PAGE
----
Movements in the majority of current assets and liabilities between two balance sheet dates are recorded as operating activities in the cash flow statement.

Movements in non-current assets and liabilities between two balance sheet dates are recorded in the cash flow statement as either an investing activity or a financing activity depending on the nature of the asset or liability. For example, purchasing an asset is an investment in the business, so is recorded as an investing activity.

How can a company’s underlying liquidity be analysed?

The starting point for analysing a company’s underlying liquidity is its balance sheet, which analysts and managers use to construct a number of ratios. The current ratio, the ratio of all current assets to current liabilities indicates how easily a company should be able to fund its current liabilities, including its debts.

A current ratio greater than or equal to one suggests more readily realisable assets than short-term liabilities, indicating that a company is in a relatively strong financial position.

Conversely, a current ratio of less than one suggests more short-term liabilities than readily realisable assets and indicates that the company is in a relatively weak financial position, and therefore may be less able to meet its short-term financial commitments.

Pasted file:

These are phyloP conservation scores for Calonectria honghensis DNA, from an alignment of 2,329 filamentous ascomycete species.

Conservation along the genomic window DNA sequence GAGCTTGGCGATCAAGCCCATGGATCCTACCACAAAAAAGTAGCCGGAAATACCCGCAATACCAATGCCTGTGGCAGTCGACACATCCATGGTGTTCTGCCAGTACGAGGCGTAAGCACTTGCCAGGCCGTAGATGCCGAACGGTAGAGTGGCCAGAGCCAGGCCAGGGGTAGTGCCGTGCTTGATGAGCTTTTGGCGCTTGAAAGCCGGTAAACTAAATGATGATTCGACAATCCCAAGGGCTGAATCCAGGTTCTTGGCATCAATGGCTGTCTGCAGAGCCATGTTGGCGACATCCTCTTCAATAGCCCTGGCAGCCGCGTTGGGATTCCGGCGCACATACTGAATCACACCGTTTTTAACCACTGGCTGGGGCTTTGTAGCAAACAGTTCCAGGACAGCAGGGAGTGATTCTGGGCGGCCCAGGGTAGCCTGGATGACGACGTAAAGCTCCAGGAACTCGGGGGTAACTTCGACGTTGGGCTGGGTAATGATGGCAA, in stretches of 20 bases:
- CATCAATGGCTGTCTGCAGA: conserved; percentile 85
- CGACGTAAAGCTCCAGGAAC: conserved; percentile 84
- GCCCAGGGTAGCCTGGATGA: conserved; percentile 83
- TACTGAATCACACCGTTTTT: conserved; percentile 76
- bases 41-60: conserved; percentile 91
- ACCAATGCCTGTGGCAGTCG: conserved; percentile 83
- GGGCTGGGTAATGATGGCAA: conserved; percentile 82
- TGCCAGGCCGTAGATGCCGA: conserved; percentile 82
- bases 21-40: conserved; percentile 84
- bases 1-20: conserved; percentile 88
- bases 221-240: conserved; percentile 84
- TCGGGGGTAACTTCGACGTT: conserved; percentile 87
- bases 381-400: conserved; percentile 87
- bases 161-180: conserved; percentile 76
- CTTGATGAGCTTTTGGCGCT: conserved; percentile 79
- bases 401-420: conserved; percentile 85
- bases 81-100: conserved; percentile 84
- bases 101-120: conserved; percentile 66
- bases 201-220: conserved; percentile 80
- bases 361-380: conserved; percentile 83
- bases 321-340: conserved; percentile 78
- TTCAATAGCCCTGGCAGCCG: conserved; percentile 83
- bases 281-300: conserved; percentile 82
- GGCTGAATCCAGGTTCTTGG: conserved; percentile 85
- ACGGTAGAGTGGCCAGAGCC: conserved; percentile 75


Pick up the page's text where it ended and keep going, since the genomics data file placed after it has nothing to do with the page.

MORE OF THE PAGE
Although the current ratio is a good starting point for assessing liquidity, certain current assets may not be sufficiently liquid (easily converted into cash in a short space of time) without the value being compromised. This leads to the conclusion that the business has ample liquidity, when in fact it may not. Examples could include old inventory or a trade debtor that cannot be realised quickly.

To overcome this drawback, analysts also calculate the quick ratio. The quick ratio is the ratio of all current assets, minus any non-liquid current assets, to all current liabilities.

Again, a ratio greater than or equal to one indicates a company in a relatively good financial position and vice versa. Although there are other liquidity ratios, these are by far the most common.

How can liquidity be determined over time?

Liquidity ratios provide a snapshot of a company’s current financial position as of the balance sheet date. Comparing these ratios on other balance sheet dates can illustrate how a company’s liquidity has changed over time.

After an initial view of a company’s liquidity has been formed, an analyst should then consider how the constituent parts of current assets and current liabilities have changed over time and how quickly they may or may not be realised into cash in the future. This requires analysis of the working capital cycle, which indicates how long it takes to convert the company’s net working capital into cash.

Analysing the working capital cycle helps evaluate the expected timing of cash flows, both in and out of the business, to more effectively evaluate if short-term obligations can be paid.

Broadly, the shorter the working capital cycle the better. Optimising the working capital cycle involves limiting the number of days it takes for current assets to be converted into cash, while extending the time for cash going out to pay current liabilities, notably trade creditors.

When optimised, the working capital cycle allows a company to maintain a strong financial position, greatly reducing the likelihood of insolvency and enabling cash to be used elsewhere in the business in order to earn a better return.

A company’s liquidity and working capital cycle can be analysed in isolation and compared to companies in the same industry or sector to identify relative inefficiencies.